Branched peptide amphiphile (PA) molecules bearing biological epitopes were designed and synthesized using orthogonal protecting group chemistry on amine groups at lysine residues. These molecules self-assemble into high-aspect-ratio cylindrical nanofibers, and their branched architecture enhances accessibility of epitopes for protein binding and also allows the presentation of more than one epitope in a single molecule. The RGDS cell adhesion epitope was used as a model bioactive signal on PA molecules for potential biomedical applications. Aggregation of the branched PA molecules into nanofibers was demonstrated by TEM and through shifts in the protonation profiles of peripheral amines. These systems also formed self-supporting gels in the presence of physiological fluids and other biologically relevant macromolecules such as synovial fluid and DNA, an important property for their potential use in medicine. Fluorescence anisotropy measurements on the PAs with tryptophan residues were performed to examine the effect of branching on packing and mobility of the peptides in the self-assembled nanofibers. The mobility of tryptophan residues was observed to be restricted upon packing of PA molecules into nanofibers. However, relative to linear analogues, branched molecules retain more mobility in the supramolecular aggregates.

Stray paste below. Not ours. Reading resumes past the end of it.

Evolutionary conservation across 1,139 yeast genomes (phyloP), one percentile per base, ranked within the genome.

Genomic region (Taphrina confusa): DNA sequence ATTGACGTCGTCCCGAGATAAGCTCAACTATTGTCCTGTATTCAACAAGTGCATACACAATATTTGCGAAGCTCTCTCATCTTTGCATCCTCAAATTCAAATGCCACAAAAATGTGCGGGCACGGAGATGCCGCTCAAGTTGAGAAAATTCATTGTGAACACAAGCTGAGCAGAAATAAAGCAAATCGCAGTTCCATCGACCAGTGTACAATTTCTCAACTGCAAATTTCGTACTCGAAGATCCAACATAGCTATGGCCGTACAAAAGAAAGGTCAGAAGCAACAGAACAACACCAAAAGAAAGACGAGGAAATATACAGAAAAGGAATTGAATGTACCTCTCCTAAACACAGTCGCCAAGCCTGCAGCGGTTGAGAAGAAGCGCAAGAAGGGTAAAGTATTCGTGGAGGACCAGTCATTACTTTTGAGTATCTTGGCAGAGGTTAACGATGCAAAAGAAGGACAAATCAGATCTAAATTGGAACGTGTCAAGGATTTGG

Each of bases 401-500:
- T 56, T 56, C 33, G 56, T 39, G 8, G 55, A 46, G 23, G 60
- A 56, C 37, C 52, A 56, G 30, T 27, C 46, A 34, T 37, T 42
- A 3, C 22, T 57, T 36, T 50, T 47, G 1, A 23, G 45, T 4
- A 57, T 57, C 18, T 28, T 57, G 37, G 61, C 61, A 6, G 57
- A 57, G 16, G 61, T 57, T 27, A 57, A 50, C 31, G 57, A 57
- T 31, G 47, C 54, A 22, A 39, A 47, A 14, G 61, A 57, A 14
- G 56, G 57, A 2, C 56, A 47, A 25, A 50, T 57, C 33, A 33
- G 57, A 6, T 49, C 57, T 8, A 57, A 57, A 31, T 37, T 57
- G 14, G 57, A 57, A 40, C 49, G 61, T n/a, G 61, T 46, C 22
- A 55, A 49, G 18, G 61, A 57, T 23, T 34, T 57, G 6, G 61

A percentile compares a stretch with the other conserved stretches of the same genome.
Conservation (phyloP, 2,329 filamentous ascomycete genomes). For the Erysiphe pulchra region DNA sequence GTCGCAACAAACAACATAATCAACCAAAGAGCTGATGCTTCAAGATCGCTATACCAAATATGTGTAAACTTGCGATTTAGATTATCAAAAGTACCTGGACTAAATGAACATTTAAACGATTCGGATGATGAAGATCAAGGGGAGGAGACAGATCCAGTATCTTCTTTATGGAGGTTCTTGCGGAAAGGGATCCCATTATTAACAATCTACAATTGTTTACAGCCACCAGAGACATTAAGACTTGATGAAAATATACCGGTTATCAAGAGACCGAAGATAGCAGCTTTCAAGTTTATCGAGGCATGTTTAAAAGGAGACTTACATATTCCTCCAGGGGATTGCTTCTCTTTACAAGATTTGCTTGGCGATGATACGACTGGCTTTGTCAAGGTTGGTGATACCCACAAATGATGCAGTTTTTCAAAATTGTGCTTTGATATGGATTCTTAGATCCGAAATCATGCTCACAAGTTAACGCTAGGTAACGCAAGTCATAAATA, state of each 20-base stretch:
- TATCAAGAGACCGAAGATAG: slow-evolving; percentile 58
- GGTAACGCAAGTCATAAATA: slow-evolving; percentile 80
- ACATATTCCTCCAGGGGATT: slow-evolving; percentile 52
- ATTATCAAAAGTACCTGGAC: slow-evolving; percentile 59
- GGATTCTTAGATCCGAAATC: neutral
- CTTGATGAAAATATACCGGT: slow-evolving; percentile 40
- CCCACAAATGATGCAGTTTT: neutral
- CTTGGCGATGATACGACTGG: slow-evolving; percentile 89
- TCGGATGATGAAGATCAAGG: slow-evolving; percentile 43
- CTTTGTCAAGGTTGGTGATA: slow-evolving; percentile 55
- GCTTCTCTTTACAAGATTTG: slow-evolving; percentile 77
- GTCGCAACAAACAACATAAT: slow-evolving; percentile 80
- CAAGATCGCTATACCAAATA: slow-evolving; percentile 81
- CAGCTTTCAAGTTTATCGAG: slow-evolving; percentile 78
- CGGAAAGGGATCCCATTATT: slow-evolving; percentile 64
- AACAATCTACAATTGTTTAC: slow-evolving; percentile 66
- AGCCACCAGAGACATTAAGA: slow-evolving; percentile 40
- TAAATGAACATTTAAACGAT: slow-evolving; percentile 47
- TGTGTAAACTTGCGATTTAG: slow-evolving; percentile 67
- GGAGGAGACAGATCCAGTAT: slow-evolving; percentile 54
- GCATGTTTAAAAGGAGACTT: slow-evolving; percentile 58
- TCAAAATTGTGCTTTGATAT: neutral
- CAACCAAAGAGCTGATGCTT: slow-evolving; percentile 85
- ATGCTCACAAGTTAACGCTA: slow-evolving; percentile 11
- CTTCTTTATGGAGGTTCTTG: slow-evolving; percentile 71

ASJC Scopus subject areas
- Organic Chemistry
- Biochemistry, Genetics and Molecular Biology(all)
- Polymers and Plastics
- Materials Chemistry